Cct Rejects Saraki’s Request For Adjournment As Trial Finally Begins
SAN FRANCISCO, April 05, (THEWILL) – The Code of Conduct Tribunal, CCT, on Tuesday rejected an application for an adjournment by the Senate President, Dr. Bukola Saraki, stressing that his trial on 13 counts of false assets declaration cannot be stopped on the basis of the motion he filed at the Court of Appeal challenging the court’s jurisdiction to entertain the case.
The Justice Danladi Umar-led panel of the CCT ruled that the defendant's application for adjournment offended provisions of the Administration of Criminal Justice Act, ACJA 2015 after it took a stand-down to prepare its ruling having entertained argument and counter-argument on Saraki's application.
Citing relevant sections of the 1999 Constitution as amended as well as the ACJA 2015, Justice Umar ruled that notwithstanding the motion of Appeal which was acknowledged by the CCT, it was unjustifiable that the matter be adjourned as canvassed by the defendant and ordered for commencement of trial.
“Having listened to argument from Counsels, and considering the provisions of laws in the Constitution and Criminal Justice Act, 2015, especially on the powers of CCT in a case brought before it, I want to rule that trial should commence immediately,” the judge declared
When proceedings started at about 10:30am on Tuesday, the prosecuting counsel, Mr. Rotimi Jacobs SAN informed the tribunal that the matter was on March 24, adjourned till today for trial to commence, pointing out that his witness was in court and was ready for trial to commence.
But defence counsel, Mr. Paul Usoro SAN urged the tribunal to adjourn the case till a period after the hearing of his client's motion for stay of proceedings of the CCT which was filed before the Abuja Division of the Court of Appeal only on Monday.
The defence had on Monday filed an appeal and an application for stay of the tribunal's proceedings before the Court of Appeal against the CCT's ruling delivered on March 24, 2014, dismissing Saraki's application challenging the jurisdiction of the CCT to hear the case.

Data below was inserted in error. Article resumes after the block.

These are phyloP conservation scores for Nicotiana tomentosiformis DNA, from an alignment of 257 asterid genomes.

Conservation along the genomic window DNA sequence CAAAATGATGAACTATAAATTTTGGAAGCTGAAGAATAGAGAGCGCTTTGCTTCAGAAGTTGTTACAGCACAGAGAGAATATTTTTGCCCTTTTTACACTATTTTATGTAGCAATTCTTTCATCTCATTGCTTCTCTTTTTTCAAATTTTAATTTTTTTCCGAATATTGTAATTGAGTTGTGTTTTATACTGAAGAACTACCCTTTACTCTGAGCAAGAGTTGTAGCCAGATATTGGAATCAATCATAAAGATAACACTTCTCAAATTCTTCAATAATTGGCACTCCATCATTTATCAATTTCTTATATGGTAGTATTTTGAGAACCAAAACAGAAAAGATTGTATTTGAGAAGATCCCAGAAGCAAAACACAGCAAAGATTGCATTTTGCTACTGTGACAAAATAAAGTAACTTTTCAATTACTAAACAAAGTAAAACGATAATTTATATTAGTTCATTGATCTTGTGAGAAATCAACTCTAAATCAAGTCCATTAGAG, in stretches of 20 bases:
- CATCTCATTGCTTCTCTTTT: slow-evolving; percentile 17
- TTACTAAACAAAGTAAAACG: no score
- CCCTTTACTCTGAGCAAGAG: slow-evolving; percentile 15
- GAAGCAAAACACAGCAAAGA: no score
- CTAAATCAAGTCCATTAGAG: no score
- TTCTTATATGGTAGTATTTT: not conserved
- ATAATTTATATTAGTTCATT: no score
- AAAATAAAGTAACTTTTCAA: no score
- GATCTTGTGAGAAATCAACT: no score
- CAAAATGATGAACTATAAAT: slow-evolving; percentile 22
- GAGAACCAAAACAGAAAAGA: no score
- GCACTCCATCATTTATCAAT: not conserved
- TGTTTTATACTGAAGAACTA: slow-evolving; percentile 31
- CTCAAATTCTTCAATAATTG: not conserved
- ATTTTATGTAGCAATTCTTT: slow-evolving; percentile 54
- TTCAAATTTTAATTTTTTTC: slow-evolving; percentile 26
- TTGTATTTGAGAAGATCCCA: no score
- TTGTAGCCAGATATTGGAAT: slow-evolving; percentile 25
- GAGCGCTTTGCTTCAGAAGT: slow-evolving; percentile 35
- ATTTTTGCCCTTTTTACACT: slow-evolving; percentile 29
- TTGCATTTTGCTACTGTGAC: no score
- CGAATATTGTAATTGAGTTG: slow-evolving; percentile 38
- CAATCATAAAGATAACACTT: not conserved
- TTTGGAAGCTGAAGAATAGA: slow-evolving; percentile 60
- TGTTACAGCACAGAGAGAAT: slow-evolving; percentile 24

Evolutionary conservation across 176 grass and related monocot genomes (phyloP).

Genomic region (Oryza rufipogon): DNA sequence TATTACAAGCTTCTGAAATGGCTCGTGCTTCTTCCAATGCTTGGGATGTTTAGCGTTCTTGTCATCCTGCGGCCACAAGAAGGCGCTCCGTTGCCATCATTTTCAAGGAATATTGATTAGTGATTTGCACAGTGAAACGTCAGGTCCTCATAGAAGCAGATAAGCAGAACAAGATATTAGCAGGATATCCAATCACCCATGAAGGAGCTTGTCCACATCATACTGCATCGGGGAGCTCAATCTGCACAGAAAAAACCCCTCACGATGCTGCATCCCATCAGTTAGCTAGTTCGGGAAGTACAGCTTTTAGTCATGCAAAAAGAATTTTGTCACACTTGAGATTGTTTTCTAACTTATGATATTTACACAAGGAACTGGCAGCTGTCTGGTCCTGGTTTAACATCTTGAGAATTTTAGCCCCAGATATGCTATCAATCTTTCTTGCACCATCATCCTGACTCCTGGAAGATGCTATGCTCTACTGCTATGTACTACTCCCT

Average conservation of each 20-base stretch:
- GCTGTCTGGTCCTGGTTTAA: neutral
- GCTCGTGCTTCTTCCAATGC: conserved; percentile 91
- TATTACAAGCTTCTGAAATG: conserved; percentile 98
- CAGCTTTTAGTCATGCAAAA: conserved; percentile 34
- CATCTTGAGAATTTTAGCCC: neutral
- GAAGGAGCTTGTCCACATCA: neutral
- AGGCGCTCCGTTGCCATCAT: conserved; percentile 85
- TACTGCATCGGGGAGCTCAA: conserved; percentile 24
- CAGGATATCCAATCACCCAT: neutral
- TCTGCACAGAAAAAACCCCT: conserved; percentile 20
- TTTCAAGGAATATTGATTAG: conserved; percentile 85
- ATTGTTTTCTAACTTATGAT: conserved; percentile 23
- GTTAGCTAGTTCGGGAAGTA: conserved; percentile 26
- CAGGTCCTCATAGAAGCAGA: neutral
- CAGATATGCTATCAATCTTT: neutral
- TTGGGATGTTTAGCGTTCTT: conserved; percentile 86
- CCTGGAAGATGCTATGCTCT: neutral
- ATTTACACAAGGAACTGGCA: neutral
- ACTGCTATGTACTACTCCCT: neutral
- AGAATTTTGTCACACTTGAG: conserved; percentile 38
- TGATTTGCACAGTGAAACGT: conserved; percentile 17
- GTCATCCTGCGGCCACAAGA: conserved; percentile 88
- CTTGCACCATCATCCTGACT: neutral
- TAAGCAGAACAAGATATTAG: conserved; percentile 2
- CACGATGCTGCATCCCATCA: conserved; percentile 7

Usoro gave the appeal number as CA/A/172C/2016, adding that the appeal court had fixed April 26 for the hearing of his client's motion for stay of proceedings. The defence then filed and served on the prosecution another motion for stay of proceedings before the tribunal.
“Our prayer is for an adjournment not for stay of proceedings. We are asking for an adjournment based on our motion filed before the Court of Appeal for stay of proceedings of the trial before this tribunal,” Usoro said.
But Jacobs countered the application for adjournment saying it had the same implication as a motion for stay of proceedings which he said had been prohibited by section 306 of the Administration of Criminal Justice Act, 2015.
He faulted the records of proceedings of the CCT compiled by the defence for the purpose of prosecuting their appeal on the grounds that it was not done in accordance with the law.
The prosecuting counsel maintained that the defence only decided to file their appeal and motion for stay of proceedings on the eve of the day scheduled for commencement of trial in order to ensure that the trial was stalled.
He added that section 306 of the ACJA having stipulated that no application for stay of proceedings should be entertained; the motion filed by Saraki asking for stay of proceedings was illegal.
“Nothing can be built on an illegal process. You can't build something on nothing. They will both crumble,” Jacobs said, stressing that both motions asking for stay of proceedings filed before the tribunal and the CCT itself constituted an abuse of court process.
Jacobs, who noted that the matter had been adjourned more than five times at Saraki's instance, since the commencement of the case last September, said: “This has become too much. My lord should refuse this application for adjournment.”